You can file a new case 8 years after filing before (so, now or very soon), or possibly only 6 or 4 or 2 years after, or maybe even with no delay.
The last blog was about the huge number of people who filed bankruptcy in the months leading up to October 17, 2005. That was the date a major revision of the bankruptcy laws went into effect, and the reason for the rush beforehand. Nearly two and a half million bankruptcies were filed in the year before that date, by far the most in any year-long period in history. If you happen to be among the people who filed one of those cases, or know somebody who did, today’s blog may be of special interest to you.
Qualifying for a Discharge of Debts
There are various rules about qualifying to file bankruptcy. Some get into financial considerations—like the amount of your income and/or expenses for the Chapter 7 “means test,” or debt limits for Chapter 13. These other qualifying rules have to be met as well, but today we focus only on the length of time required from a previous bankruptcy filing until a new one.
The Focus on a Previous “Discharge”
More precisely the timing rule refers to the amount of time from the filing of a previous bankruptcy case which resulted in the discharge of debts until the filing of another case also resulting in the discharge of debts.
“Discharge” is the legal write-off of debts provided by the bankruptcy law. It’s the main reason—but often not the only reason—for filing bankruptcy.
If you filed a previous personal bankruptcy—whether it was a Chapter 7 “straight” bankruptcy or a Chapter 13 “adjustment of debts” payment plan—and your understanding is that you finished it successfully, almost certainly you received a discharge of your debts. Near the end of your case you should have received a copy of an order from the bankruptcy court granting you a discharge. If you do have your old bankruptcy documents, bring them to your present attorney. If you don’t, he or she should still be able to determine whether or not you received a discharge.
Finding this out is important because, in the unlikely event that you did not get a discharge, then you do not have to wait any period of time before you can file a new bankruptcy case. (The rare exception is if the bankruptcy court entered an order not allowing you to file a bankruptcy for a certain length of time, which only happens after serious abuse of the bankruptcy laws.)
The Timing Rules
Here is how long you must wait in between bankruptcy filings to receive a discharge of debts in a new bankruptcy case.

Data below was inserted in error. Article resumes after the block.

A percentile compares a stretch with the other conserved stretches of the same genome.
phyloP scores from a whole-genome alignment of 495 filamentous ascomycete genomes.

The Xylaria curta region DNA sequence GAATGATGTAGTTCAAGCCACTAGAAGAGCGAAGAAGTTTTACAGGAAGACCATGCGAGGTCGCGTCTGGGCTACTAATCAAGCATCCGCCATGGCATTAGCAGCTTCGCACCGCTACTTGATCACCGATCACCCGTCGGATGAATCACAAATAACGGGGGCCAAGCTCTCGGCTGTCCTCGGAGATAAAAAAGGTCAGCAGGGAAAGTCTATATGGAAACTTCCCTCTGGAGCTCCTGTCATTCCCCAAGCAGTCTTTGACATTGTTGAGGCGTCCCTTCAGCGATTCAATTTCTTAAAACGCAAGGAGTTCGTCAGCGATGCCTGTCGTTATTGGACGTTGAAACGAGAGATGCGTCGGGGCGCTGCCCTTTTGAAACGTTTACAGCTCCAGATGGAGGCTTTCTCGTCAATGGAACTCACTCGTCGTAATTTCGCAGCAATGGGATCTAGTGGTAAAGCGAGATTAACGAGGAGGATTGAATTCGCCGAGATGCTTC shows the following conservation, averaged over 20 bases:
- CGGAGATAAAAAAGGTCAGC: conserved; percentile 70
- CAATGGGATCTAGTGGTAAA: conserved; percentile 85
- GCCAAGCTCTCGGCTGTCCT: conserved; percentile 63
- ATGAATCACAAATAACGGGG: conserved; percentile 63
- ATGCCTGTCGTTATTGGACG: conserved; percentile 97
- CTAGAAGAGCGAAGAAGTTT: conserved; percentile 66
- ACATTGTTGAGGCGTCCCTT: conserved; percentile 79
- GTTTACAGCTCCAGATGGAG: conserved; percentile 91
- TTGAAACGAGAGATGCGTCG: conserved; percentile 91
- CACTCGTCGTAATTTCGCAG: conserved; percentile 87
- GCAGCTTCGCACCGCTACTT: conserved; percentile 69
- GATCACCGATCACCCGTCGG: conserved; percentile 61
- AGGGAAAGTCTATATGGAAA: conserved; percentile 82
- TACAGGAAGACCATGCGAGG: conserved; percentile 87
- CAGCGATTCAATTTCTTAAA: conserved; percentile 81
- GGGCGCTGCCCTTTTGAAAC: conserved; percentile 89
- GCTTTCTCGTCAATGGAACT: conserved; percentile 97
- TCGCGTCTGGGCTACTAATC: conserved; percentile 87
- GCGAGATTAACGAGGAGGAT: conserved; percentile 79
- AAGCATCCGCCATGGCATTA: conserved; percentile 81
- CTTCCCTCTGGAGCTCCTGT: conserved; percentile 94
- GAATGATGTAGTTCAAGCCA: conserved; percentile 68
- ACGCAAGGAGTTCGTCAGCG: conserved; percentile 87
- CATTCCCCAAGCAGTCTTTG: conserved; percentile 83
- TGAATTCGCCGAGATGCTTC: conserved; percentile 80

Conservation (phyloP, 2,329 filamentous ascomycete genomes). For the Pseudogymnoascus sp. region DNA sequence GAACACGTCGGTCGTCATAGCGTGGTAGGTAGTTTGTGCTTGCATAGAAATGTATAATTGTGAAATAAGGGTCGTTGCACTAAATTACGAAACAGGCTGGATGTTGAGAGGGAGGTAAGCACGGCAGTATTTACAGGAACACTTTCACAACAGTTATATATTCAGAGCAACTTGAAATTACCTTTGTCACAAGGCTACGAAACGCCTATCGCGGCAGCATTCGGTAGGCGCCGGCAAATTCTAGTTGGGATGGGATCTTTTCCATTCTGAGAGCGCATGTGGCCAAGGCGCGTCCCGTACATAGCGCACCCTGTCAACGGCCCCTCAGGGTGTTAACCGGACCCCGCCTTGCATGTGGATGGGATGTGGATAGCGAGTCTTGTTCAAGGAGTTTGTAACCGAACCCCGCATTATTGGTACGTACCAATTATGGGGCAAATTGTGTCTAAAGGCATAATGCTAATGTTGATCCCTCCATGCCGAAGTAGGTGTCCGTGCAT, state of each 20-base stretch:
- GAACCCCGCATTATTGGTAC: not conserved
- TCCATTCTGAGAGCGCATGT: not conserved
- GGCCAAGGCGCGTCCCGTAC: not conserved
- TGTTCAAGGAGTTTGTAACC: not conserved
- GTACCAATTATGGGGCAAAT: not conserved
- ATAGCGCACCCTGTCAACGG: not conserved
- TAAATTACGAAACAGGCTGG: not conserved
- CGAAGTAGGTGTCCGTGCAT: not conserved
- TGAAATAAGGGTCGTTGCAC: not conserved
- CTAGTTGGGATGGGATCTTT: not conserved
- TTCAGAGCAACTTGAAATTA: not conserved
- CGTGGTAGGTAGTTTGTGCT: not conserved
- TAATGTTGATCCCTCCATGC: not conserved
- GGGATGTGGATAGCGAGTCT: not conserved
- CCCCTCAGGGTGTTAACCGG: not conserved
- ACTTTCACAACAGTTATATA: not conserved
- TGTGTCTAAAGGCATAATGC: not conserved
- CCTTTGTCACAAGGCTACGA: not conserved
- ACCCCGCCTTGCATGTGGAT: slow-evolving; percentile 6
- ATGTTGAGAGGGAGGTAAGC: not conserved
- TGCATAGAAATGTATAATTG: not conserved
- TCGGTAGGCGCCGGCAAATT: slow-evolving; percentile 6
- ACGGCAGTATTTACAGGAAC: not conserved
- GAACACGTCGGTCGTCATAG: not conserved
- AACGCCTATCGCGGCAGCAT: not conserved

IF you want to now file a Chapter 7 case:
–and received a discharge in a previous Chapter 7 or Chapter 11 case, you must wait 8 years from the filing date of the previous case to the filing date of the new case;
–and received a discharge in a previous Chapter 13 case, you must wait 6 years from the filing date of the previous case to the filing date of the new case, BUT you don’t have to wait at all if in that Chapter 13 case you paid 100% of the allowed debts, or paid at least 70% and met some other conditions.
IF you want to now file a Chapter 13 case:
–and received a discharge in a previous Chapter 7 or Chapter 11 or Chapter 12 case, you must wait 4 years from the filing date of the previous case to the filing date of the new case;
–and received a discharge in a previous Chapter 13 case, you must wait 2 years from the filing date of the previous case to the filing date of the new case.
IF you want to file a Chapter 11 case, the timing rules are the same as for Chapter 7 above.
(Note that Chapter 11 is usually for a business, or for a huge amount of debt; Chapter 12 is for farmers and fishermen.)
It’s important to understand that the date the discharge was entered in the previous case does not matter. It’s the filing date that starts the clock running here.
So You Can File Soon, or Possibly Now
So if you filed a Chapter 7 case in the months of 2005 before October 17, 2005, you can file another Chapter 7 case after that same date this year. Under any other combination—previous Chapter 13 case to new Chapter 7, or vice versa—your permitted new filing date passed a few years ago, so you can file now.